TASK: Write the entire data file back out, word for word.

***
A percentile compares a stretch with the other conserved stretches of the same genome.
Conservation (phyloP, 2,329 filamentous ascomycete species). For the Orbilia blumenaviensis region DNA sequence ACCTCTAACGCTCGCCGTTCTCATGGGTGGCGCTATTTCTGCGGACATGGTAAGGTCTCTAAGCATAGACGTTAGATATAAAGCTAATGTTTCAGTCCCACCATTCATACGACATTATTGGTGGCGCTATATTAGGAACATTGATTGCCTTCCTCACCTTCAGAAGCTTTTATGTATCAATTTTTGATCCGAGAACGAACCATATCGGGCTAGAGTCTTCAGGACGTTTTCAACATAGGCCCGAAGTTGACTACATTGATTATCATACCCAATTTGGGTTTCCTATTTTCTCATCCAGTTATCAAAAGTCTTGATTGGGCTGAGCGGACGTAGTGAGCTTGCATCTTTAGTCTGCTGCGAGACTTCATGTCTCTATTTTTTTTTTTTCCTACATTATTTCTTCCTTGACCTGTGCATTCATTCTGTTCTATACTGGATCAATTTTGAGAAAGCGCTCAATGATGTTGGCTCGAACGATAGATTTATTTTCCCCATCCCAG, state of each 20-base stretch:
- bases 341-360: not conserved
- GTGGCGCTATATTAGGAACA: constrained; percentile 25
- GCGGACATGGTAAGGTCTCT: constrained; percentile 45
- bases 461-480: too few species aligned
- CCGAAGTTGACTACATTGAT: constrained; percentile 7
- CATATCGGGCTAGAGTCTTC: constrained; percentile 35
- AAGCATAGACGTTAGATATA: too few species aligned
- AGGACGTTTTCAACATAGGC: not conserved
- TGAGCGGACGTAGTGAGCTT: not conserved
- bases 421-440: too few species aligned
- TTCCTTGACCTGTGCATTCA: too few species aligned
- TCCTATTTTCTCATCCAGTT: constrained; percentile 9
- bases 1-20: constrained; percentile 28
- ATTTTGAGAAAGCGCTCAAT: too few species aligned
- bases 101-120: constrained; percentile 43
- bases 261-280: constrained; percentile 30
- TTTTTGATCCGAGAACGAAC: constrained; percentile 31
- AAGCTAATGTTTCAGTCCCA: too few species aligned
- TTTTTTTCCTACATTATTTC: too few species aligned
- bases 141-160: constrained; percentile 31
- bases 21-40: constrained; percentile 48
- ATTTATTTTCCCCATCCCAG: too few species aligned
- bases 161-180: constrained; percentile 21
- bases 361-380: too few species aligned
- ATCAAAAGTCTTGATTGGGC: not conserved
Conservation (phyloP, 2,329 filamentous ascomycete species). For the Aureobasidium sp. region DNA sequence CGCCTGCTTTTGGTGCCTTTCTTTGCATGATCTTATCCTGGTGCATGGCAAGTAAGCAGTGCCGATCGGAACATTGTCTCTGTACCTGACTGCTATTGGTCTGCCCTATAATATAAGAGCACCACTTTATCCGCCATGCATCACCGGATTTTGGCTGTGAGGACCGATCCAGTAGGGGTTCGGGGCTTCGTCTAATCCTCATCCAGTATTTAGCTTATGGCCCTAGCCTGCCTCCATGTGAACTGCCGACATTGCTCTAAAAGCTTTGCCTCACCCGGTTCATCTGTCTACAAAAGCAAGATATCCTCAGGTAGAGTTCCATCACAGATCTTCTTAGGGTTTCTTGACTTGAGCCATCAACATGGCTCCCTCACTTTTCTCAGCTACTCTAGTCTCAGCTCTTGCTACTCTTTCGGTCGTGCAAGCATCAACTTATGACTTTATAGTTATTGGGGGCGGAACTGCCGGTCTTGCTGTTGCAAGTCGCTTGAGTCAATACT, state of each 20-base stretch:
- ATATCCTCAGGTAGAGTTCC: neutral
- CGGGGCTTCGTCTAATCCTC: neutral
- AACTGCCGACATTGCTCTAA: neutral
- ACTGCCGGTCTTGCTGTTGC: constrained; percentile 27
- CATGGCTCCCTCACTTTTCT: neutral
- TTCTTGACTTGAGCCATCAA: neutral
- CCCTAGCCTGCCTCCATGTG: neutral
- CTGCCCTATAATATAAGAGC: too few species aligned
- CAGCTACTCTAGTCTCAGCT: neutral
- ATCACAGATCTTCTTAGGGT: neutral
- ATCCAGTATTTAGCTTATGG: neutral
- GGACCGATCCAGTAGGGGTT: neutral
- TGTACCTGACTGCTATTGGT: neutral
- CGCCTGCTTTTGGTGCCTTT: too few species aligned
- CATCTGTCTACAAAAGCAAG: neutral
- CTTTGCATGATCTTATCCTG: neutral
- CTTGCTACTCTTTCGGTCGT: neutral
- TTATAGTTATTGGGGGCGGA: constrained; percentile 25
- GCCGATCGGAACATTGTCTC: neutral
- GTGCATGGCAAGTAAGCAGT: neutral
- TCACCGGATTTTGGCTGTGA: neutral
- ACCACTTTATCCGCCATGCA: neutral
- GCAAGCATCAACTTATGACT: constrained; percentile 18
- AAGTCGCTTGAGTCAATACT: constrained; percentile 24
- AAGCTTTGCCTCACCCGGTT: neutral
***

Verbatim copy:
A percentile compares a stretch with the other conserved stretches of the same genome.
Conservation (phyloP, 2,329 filamentous ascomycete species). For the Orbilia blumenaviensis region DNA sequence ACCTCTAACGCTCGCCGTTCTCATGGGTGGCGCTATTTCTGCGGACATGGTAAGGTCTCTAAGCATAGACGTTAGATATAAAGCTAATGTTTCAGTCCCACCATTCATACGACATTATTGGTGGCGCTATATTAGGAACATTGATTGCCTTCCTCACCTTCAGAAGCTTTTATGTATCAATTTTTGATCCGAGAACGAACCATATCGGGCTAGAGTCTTCAGGACGTTTTCAACATAGGCCCGAAGTTGACTACATTGATTATCATACCCAATTTGGGTTTCCTATTTTCTCATCCAGTTATCAAAAGTCTTGATTGGGCTGAGCGGACGTAGTGAGCTTGCATCTTTAGTCTGCTGCGAGACTTCATGTCTCTATTTTTTTTTTTTCCTACATTATTTCTTCCTTGACCTGTGCATTCATTCTGTTCTATACTGGATCAATTTTGAGAAAGCGCTCAATGATGTTGGCTCGAACGATAGATTTATTTTCCCCATCCCAG, state of each 20-base stretch:
- bases 341-360: not conserved
- GTGGCGCTATATTAGGAACA: constrained; percentile 25
- GCGGACATGGTAAGGTCTCT: constrained; percentile 45
- bases 461-480: too few species aligned
- CCGAAGTTGACTACATTGAT: constrained; percentile 7
- CATATCGGGCTAGAGTCTTC: constrained; percentile 35
- AAGCATAGACGTTAGATATA: too few species aligned
- AGGACGTTTTCAACATAGGC: not conserved
- TGAGCGGACGTAGTGAGCTT: not conserved
- bases 421-440: too few species aligned
- TTCCTTGACCTGTGCATTCA: too few species aligned
- TCCTATTTTCTCATCCAGTT: constrained; percentile 9
- bases 1-20: constrained; percentile 28
- ATTTTGAGAAAGCGCTCAAT: too few species aligned
- bases 101-120: constrained; percentile 43
- bases 261-280: constrained; percentile 30
- TTTTTGATCCGAGAACGAAC: constrained; percentile 31
- AAGCTAATGTTTCAGTCCCA: too few species aligned
- TTTTTTTCCTACATTATTTC: too few species aligned
- bases 141-160: constrained; percentile 31
- bases 21-40: constrained; percentile 48
- ATTTATTTTCCCCATCCCAG: too few species aligned
- bases 161-180: constrained; percentile 21
- bases 361-380: too few species aligned
- ATCAAAAGTCTTGATTGGGC: not conserved
Conservation (phyloP, 2,329 filamentous ascomycete species). For the Aureobasidium sp. region DNA sequence CGCCTGCTTTTGGTGCCTTTCTTTGCATGATCTTATCCTGGTGCATGGCAAGTAAGCAGTGCCGATCGGAACATTGTCTCTGTACCTGACTGCTATTGGTCTGCCCTATAATATAAGAGCACCACTTTATCCGCCATGCATCACCGGATTTTGGCTGTGAGGACCGATCCAGTAGGGGTTCGGGGCTTCGTCTAATCCTCATCCAGTATTTAGCTTATGGCCCTAGCCTGCCTCCATGTGAACTGCCGACATTGCTCTAAAAGCTTTGCCTCACCCGGTTCATCTGTCTACAAAAGCAAGATATCCTCAGGTAGAGTTCCATCACAGATCTTCTTAGGGTTTCTTGACTTGAGCCATCAACATGGCTCCCTCACTTTTCTCAGCTACTCTAGTCTCAGCTCTTGCTACTCTTTCGGTCGTGCAAGCATCAACTTATGACTTTATAGTTATTGGGGGCGGAACTGCCGGTCTTGCTGTTGCAAGTCGCTTGAGTCAATACT, state of each 20-base stretch:
- ATATCCTCAGGTAGAGTTCC: neutral
- CGGGGCTTCGTCTAATCCTC: neutral
- AACTGCCGACATTGCTCTAA: neutral
- ACTGCCGGTCTTGCTGTTGC: constrained; percentile 27
- CATGGCTCCCTCACTTTTCT: neutral
- TTCTTGACTTGAGCCATCAA: neutral
- CCCTAGCCTGCCTCCATGTG: neutral
- CTGCCCTATAATATAAGAGC: too few species aligned
- CAGCTACTCTAGTCTCAGCT: neutral
- ATCACAGATCTTCTTAGGGT: neutral
- ATCCAGTATTTAGCTTATGG: neutral
- GGACCGATCCAGTAGGGGTT: neutral
- TGTACCTGACTGCTATTGGT: neutral
- CGCCTGCTTTTGGTGCCTTT: too few species aligned
- CATCTGTCTACAAAAGCAAG: neutral
- CTTTGCATGATCTTATCCTG: neutral
- CTTGCTACTCTTTCGGTCGT: neutral
- TTATAGTTATTGGGGGCGGA: constrained; percentile 25
- GCCGATCGGAACATTGTCTC: neutral
- GTGCATGGCAAGTAAGCAGT: neutral
- TCACCGGATTTTGGCTGTGA: neutral
- ACCACTTTATCCGCCATGCA: neutral
- GCAAGCATCAACTTATGACT: constrained; percentile 18
- AAGTCGCTTGAGTCAATACT: constrained; percentile 24
- AAGCTTTGCCTCACCCGGTT: neutral